Mark Warner: Keeping the focus on jobs
Column by Mark Warner
In recent days we’ve seen another tough economic blow for our friends and families in Southside Virginia. Stanley Furniture, a fixture in Henry County for nearly 90 years, announced it will shutter its factory near Martinsville and relocate more than 560 jobs overseas. That tough news comes on the heels of promising job announcements by two smaller employers just a few weeks earlier.
In too many of our rural regions, it seems we take one step forward – and then two steps back.
Company officials and local leaders worked quickly to submit the paperwork and documentation to the U.S. Department of Labor to allow enhanced retraining and re-employment benefits to these workers.
And, as many of you already know, my interest in shoring-up Virginia’s traditional manufacturing towns dates back to my term as governor, when we frequently worked with our local, regional, public and private sector partners to strengthen and diversify the economies of those regions of Virginia that were built on tobacco, textiles and furniture.
Yet despite the inevitable disappointment of last week’s announcement by Stanley Furniture, there are some hopeful signs of better days and new investments to come:
Earlier this year, I joined with Sen. Jim Webb and Congressman Tom Perriello to announce a combined $40 million in stimulus funding to finish building-out the region’s high-speed Internet network. Greater broadband connectivity will help link schools, families and entrepreneurs to the global economy.
Just last month, I visited Blue Ridge AquaCulture in Henry County – a remarkable success story that holds the promise of significant additional economic impact in years to come.
And earlier this year, I met in Martinsville with local leaders and we brainstormed ideas for working together to promote the region’s quality workforce and remarkable community initiative.
And I wanted to update you on two other proposals that should help boost small businesses and investment in Southside and all across the Commonwealth:
For several months now, I’ve been working with the Treasury Secretary on a targeted program to unclog frozen credit lines to small businesses that have struggled in this tough national economy. Last week, the White House submitted legislation that includes many of our ideas, including a modest federal investment in existing capital access networks to provide a “cushion” for participating banks to extend credit to small businesses. History shows that, when our country is emerging from a recession, it’s our small businesses which lead the way in job creation and renewed economic activity.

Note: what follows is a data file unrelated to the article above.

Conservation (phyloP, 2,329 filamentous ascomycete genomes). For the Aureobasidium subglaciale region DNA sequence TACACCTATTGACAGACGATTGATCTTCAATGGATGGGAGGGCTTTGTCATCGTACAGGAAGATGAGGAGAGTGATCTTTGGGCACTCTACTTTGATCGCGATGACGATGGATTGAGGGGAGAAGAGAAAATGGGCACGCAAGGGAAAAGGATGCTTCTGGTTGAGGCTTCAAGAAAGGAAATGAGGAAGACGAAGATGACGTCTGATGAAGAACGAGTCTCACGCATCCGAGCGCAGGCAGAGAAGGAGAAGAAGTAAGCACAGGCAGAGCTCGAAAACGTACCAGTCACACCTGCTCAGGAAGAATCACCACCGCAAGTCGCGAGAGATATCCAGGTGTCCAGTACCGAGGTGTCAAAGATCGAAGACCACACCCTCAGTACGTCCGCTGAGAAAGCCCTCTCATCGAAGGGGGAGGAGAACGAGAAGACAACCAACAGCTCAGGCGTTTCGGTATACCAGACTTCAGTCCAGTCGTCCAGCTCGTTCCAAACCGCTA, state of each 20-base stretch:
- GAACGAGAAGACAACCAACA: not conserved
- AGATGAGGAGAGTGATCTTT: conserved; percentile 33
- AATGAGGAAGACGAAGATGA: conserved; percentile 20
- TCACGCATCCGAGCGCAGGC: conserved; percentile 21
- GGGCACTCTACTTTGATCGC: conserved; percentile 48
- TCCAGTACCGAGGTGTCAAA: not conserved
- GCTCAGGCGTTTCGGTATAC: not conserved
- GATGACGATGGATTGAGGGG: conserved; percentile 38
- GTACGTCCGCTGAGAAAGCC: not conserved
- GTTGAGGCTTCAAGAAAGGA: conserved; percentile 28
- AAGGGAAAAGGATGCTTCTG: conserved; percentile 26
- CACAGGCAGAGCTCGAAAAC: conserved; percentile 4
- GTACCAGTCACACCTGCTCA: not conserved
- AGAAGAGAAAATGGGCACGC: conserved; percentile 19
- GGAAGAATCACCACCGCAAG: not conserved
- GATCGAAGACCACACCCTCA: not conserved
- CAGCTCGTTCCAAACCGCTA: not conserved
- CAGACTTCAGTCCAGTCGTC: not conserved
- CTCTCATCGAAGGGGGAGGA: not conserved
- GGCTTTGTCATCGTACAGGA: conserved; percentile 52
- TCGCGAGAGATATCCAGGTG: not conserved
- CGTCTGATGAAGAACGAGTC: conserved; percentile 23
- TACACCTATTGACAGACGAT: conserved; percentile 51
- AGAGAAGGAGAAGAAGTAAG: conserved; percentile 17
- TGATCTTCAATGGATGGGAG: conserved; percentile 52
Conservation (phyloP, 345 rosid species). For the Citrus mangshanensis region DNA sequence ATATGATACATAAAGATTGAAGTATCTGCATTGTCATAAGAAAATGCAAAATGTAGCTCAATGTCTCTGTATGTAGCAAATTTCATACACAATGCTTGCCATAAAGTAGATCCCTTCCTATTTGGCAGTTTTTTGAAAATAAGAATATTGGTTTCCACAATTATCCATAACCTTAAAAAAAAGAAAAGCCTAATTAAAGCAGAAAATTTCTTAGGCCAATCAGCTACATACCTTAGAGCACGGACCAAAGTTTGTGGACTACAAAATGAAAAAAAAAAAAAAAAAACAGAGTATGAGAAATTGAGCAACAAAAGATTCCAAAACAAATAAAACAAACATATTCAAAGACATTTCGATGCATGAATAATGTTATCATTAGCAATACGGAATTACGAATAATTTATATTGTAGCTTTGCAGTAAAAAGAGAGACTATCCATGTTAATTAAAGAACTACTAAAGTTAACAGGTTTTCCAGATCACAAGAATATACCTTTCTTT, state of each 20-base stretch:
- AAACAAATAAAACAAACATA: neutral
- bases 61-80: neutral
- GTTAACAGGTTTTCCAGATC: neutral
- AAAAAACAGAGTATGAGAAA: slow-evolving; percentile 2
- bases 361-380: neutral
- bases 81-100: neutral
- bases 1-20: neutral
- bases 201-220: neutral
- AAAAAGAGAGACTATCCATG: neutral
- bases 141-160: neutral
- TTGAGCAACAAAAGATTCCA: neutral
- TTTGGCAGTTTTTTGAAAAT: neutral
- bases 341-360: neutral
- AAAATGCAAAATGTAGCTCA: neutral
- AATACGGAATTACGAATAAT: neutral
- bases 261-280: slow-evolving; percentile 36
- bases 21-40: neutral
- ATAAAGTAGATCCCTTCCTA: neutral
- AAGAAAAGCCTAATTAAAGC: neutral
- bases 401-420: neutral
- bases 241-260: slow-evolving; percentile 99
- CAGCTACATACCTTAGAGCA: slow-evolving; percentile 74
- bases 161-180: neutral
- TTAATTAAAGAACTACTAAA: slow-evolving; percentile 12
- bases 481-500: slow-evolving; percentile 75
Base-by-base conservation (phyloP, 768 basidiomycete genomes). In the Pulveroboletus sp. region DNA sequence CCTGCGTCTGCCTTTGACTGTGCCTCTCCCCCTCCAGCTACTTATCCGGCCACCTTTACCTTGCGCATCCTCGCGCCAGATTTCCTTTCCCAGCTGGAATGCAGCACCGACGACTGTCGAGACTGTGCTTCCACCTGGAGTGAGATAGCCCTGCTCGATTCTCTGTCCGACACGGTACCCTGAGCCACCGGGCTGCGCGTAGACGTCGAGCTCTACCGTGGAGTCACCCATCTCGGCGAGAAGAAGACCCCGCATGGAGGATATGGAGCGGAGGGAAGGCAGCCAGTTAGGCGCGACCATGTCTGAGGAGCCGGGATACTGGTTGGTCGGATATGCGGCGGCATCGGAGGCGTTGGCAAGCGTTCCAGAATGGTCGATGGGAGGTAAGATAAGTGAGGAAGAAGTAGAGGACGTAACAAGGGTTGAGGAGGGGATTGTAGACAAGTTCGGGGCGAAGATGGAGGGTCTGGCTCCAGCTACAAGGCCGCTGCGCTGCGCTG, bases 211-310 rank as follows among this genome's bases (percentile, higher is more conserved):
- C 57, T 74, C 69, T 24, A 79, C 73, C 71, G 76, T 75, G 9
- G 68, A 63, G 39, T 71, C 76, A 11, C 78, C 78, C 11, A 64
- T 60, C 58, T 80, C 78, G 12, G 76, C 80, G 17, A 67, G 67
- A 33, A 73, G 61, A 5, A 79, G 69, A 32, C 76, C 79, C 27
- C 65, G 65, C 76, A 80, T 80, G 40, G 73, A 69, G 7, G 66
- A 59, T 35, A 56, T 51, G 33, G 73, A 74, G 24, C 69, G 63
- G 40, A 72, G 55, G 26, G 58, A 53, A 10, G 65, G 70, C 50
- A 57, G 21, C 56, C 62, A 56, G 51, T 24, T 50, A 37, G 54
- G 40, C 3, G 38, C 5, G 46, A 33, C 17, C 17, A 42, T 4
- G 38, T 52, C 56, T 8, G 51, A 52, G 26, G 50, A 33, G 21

In addition, I continue to work with my colleagues in the House and Senate on our America Recruits Act, which would establish a first-time federal job incentive to encourage employers to bring back to the U.S. those manufacturing and IT jobs that have been relocated overseas in recent years. These federal loans – up to $10,000 per job – would be forgiven after two years, and this modest new incentive would provide one more recruitment tool for local and state governments to offer in today’s global competition for jobs.
Neither of these initiatives by themselves will create a “silver bullet” solution. Taken together, however, I believe they will help our struggling rural economies diversify and better compete. And we are continuing to see evidence that our economy really is on the mend: the overall U.S. economy has consistently added jobs in recent months, the housing market appears to be stabilizing, and the Dow has rebounded 40 percent from historic losses a year ago.
None of that is any consolation if you are still looking for work, so we must continue to focus our efforts on creating jobs and shoring-up the economy. I will keep you updated on the status of our efforts, and, as always, I welcome hearing from you.